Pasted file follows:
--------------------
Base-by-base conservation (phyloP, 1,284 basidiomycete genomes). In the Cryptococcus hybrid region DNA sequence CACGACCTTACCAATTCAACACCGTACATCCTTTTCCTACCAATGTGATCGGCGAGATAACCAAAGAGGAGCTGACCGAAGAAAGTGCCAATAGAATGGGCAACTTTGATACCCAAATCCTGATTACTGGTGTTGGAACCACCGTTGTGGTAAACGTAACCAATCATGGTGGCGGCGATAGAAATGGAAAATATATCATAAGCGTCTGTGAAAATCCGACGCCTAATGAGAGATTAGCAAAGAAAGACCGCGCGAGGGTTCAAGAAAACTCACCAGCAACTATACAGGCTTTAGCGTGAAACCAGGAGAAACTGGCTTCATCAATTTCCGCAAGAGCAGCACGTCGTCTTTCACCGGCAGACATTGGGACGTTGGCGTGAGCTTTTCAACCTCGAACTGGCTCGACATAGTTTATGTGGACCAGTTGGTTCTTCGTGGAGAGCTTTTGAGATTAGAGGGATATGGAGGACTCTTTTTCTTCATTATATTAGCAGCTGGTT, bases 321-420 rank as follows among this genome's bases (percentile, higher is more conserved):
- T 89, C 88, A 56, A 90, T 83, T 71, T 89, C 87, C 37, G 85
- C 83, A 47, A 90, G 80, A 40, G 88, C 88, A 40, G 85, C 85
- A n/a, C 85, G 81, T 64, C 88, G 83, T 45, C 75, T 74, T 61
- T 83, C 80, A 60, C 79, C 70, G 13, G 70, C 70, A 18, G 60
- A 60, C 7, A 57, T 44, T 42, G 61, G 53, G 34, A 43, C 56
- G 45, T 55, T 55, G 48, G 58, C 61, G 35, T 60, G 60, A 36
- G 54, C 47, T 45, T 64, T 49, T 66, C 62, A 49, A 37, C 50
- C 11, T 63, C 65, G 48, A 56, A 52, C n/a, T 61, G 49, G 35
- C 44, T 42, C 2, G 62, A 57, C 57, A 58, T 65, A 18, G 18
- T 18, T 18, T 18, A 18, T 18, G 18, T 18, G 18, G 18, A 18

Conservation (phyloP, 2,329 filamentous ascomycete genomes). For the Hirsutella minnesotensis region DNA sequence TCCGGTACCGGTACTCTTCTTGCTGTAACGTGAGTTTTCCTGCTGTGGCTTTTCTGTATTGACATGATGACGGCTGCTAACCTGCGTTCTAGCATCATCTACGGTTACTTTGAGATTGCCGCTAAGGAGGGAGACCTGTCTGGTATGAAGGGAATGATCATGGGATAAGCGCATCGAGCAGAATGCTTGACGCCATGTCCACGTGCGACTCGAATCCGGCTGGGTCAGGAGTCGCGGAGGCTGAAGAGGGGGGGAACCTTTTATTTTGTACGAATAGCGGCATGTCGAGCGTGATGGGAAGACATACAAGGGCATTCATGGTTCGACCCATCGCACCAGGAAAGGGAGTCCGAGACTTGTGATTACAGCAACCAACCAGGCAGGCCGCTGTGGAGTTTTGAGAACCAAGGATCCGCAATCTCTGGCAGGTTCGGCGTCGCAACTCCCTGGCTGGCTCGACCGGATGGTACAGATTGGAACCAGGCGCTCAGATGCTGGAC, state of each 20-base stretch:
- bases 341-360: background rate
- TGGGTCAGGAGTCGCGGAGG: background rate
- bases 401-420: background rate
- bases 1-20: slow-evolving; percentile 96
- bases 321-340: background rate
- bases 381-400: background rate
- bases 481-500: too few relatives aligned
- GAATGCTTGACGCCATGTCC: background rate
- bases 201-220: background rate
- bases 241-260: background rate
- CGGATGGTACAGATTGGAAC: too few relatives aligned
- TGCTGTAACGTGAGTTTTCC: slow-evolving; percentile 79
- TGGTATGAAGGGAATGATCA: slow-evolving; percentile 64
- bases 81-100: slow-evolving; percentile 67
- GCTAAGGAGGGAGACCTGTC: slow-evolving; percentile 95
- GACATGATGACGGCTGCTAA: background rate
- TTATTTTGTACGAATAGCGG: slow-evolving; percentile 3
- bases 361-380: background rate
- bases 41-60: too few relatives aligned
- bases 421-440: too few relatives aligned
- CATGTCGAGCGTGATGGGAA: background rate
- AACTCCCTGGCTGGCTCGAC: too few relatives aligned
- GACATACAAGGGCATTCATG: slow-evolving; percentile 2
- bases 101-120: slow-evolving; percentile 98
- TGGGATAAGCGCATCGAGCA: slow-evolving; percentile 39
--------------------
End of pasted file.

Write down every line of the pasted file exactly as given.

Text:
Base-by-base conservation (phyloP, 1,284 basidiomycete genomes). In the Cryptococcus hybrid region DNA sequence CACGACCTTACCAATTCAACACCGTACATCCTTTTCCTACCAATGTGATCGGCGAGATAACCAAAGAGGAGCTGACCGAAGAAAGTGCCAATAGAATGGGCAACTTTGATACCCAAATCCTGATTACTGGTGTTGGAACCACCGTTGTGGTAAACGTAACCAATCATGGTGGCGGCGATAGAAATGGAAAATATATCATAAGCGTCTGTGAAAATCCGACGCCTAATGAGAGATTAGCAAAGAAAGACCGCGCGAGGGTTCAAGAAAACTCACCAGCAACTATACAGGCTTTAGCGTGAAACCAGGAGAAACTGGCTTCATCAATTTCCGCAAGAGCAGCACGTCGTCTTTCACCGGCAGACATTGGGACGTTGGCGTGAGCTTTTCAACCTCGAACTGGCTCGACATAGTTTATGTGGACCAGTTGGTTCTTCGTGGAGAGCTTTTGAGATTAGAGGGATATGGAGGACTCTTTTTCTTCATTATATTAGCAGCTGGTT, bases 321-420 rank as follows among this genome's bases (percentile, higher is more conserved):
- T 89, C 88, A 56, A 90, T 83, T 71, T 89, C 87, C 37, G 85
- C 83, A 47, A 90, G 80, A 40, G 88, C 88, A 40, G 85, C 85
- A n/a, C 85, G 81, T 64, C 88, G 83, T 45, C 75, T 74, T 61
- T 83, C 80, A 60, C 79, C 70, G 13, G 70, C 70, A 18, G 60
- A 60, C 7, A 57, T 44, T 42, G 61, G 53, G 34, A 43, C 56
- G 45, T 55, T 55, G 48, G 58, C 61, G 35, T 60, G 60, A 36
- G 54, C 47, T 45, T 64, T 49, T 66, C 62, A 49, A 37, C 50
- C 11, T 63, C 65, G 48, A 56, A 52, C n/a, T 61, G 49, G 35
- C 44, T 42, C 2, G 62, A 57, C 57, A 58, T 65, A 18, G 18
- T 18, T 18, T 18, A 18, T 18, G 18, T 18, G 18, G 18, A 18

Conservation (phyloP, 2,329 filamentous ascomycete genomes). For the Hirsutella minnesotensis region DNA sequence TCCGGTACCGGTACTCTTCTTGCTGTAACGTGAGTTTTCCTGCTGTGGCTTTTCTGTATTGACATGATGACGGCTGCTAACCTGCGTTCTAGCATCATCTACGGTTACTTTGAGATTGCCGCTAAGGAGGGAGACCTGTCTGGTATGAAGGGAATGATCATGGGATAAGCGCATCGAGCAGAATGCTTGACGCCATGTCCACGTGCGACTCGAATCCGGCTGGGTCAGGAGTCGCGGAGGCTGAAGAGGGGGGGAACCTTTTATTTTGTACGAATAGCGGCATGTCGAGCGTGATGGGAAGACATACAAGGGCATTCATGGTTCGACCCATCGCACCAGGAAAGGGAGTCCGAGACTTGTGATTACAGCAACCAACCAGGCAGGCCGCTGTGGAGTTTTGAGAACCAAGGATCCGCAATCTCTGGCAGGTTCGGCGTCGCAACTCCCTGGCTGGCTCGACCGGATGGTACAGATTGGAACCAGGCGCTCAGATGCTGGAC, state of each 20-base stretch:
- bases 341-360: background rate
- TGGGTCAGGAGTCGCGGAGG: background rate
- bases 401-420: background rate
- bases 1-20: slow-evolving; percentile 96
- bases 321-340: background rate
- bases 381-400: background rate
- bases 481-500: too few relatives aligned
- GAATGCTTGACGCCATGTCC: background rate
- bases 201-220: background rate
- bases 241-260: background rate
- CGGATGGTACAGATTGGAAC: too few relatives aligned
- TGCTGTAACGTGAGTTTTCC: slow-evolving; percentile 79
- TGGTATGAAGGGAATGATCA: slow-evolving; percentile 64
- bases 81-100: slow-evolving; percentile 67
- GCTAAGGAGGGAGACCTGTC: slow-evolving; percentile 95
- GACATGATGACGGCTGCTAA: background rate
- TTATTTTGTACGAATAGCGG: slow-evolving; percentile 3
- bases 361-380: background rate
- bases 41-60: too few relatives aligned
- bases 421-440: too few relatives aligned
- CATGTCGAGCGTGATGGGAA: background rate
- AACTCCCTGGCTGGCTCGAC: too few relatives aligned
- GACATACAAGGGCATTCATG: slow-evolving; percentile 2
- bases 101-120: slow-evolving; percentile 98
- TGGGATAAGCGCATCGAGCA: slow-evolving; percentile 39